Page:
A Barbecue of Big Ideas: Everything You Need to Enjoy Your Summer Outings


Hot dogs, hamburgers, beer and ants...what else do you need to enjoy America's summertime ritual?


Barbecue Porn: Using Sexual Innuendo to Enjoy Good Food

Fred Kaufman reads an excerpt from his book A Short History of the American Stomach and describes the media's portrayal of food using sexual innuendo. It's called "food porn."

The Nixon White House and the Fatty Hot Dog Scandal

Egil Krogh, lawyer and official in the Nixon Administration, recounts the first "crisis" to rock the White House: the fight for fat in the American hot dog.

Down to a Science: The Right Way to Pour and Taste a Beer

Dave McLean, owner and brewmaster of San Francisco's Magnolia Pub and Brewery, demonstrates the proper way to enjoy a beer. "We usually mindlessly open our beers and pour them, and don't think too much about it," he says.

Christopher Hitchens' Favorite Whiskey

The late Vanity Fair columnist and alcohol enthusiast Christopher Hitchens shares a passion with the best dictators of the Middle East.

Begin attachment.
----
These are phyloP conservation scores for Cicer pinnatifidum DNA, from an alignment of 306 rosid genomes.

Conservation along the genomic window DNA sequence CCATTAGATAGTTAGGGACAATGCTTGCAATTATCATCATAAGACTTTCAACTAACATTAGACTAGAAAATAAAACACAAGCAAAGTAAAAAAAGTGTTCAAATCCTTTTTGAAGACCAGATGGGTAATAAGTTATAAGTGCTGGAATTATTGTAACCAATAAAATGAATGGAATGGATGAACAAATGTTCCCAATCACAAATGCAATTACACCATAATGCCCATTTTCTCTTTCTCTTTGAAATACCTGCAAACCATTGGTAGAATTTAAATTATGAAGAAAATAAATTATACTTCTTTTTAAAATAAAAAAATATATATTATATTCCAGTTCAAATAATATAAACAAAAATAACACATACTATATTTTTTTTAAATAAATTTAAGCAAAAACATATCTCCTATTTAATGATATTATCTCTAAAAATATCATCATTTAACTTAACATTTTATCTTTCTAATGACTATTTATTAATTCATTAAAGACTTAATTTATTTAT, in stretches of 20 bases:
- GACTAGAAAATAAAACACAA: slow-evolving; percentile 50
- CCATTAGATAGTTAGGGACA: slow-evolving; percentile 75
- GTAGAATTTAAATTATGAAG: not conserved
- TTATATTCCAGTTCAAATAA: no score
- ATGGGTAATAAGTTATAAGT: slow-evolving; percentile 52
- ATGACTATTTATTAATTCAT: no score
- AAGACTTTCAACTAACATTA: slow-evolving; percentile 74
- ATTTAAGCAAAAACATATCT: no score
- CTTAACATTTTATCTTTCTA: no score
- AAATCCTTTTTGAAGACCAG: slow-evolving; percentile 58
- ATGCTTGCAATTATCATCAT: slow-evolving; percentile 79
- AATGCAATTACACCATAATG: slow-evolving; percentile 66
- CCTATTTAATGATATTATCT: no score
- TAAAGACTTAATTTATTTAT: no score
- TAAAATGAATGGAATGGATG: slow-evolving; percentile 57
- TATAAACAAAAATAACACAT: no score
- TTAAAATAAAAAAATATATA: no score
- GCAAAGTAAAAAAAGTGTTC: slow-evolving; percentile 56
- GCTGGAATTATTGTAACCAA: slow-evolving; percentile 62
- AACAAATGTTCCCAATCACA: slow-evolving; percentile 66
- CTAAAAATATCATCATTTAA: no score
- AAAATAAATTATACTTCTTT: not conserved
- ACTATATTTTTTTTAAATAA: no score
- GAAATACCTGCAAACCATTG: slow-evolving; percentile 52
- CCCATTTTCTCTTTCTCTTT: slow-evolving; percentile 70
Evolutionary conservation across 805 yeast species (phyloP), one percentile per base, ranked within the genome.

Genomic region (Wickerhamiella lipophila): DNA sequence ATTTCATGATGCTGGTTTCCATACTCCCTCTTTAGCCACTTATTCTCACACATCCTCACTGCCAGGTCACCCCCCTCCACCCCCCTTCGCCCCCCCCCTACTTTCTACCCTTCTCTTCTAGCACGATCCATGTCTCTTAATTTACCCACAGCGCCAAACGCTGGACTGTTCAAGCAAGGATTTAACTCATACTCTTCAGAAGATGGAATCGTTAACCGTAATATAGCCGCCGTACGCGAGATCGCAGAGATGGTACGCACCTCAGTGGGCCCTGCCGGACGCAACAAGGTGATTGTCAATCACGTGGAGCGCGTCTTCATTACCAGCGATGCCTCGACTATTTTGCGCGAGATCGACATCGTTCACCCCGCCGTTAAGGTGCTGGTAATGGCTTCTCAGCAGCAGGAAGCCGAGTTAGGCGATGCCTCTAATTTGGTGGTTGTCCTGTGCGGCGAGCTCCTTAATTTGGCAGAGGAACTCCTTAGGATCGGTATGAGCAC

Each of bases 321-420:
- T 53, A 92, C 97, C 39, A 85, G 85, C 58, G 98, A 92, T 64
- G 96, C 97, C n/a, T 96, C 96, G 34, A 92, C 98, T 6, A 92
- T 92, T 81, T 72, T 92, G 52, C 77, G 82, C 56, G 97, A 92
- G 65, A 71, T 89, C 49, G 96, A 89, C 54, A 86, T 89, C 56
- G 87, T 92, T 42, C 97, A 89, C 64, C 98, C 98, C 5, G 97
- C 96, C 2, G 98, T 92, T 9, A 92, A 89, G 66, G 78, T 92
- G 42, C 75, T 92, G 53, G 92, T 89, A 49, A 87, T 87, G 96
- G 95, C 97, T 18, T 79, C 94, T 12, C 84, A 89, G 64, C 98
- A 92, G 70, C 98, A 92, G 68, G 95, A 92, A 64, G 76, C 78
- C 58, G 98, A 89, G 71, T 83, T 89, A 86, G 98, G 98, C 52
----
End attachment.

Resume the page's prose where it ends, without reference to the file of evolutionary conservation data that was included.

Betty Fussell, Grass-fed Beef Is Like a Fine Wine

Chef and author Betty Fussell says "beef is as various as wine."  And there is a right and wrong way to cook her kind of steak.  

The Secret Life of Ants

Brian Fisher, entomologist at the California Academy of Sciences, seeks answers to mankind's societal problems by observing the social world of ants. In addition to cattle-herding, ants "invented farming 50 million years ago."  

Deciphering the Secret Menu at In-N-Out Burger

Stacey Perman reveals the "ins and outs" of the secret menu at In-N-Out Burger.

The Harmony of Baseball and Haiku

American poet Cor van den Heuvel, describing baseball's history in Japan, explains why he believes baseball is a natural subject for the haiku genre. To prove his point, he reads a few haikus about empty playing fields and childhood sports dreams.

How Expectations Bias Your Wine Selection

Best-selling author and physicist Leonard Mlodinow discusses the ways that the power of expectation applies to wine. Red dye can deceive even the most experienced connoisseur, and a false $10 price tag on a $90 bottle of wine can manipulate a test subject's reaction.

Budweiser vs. Microbrews: A Scientific Analysis

Dave McLean argues that large breweries apply "science to a process that doesn’t want to be the same every time" in order to generate the greatest mass appeal.

About this series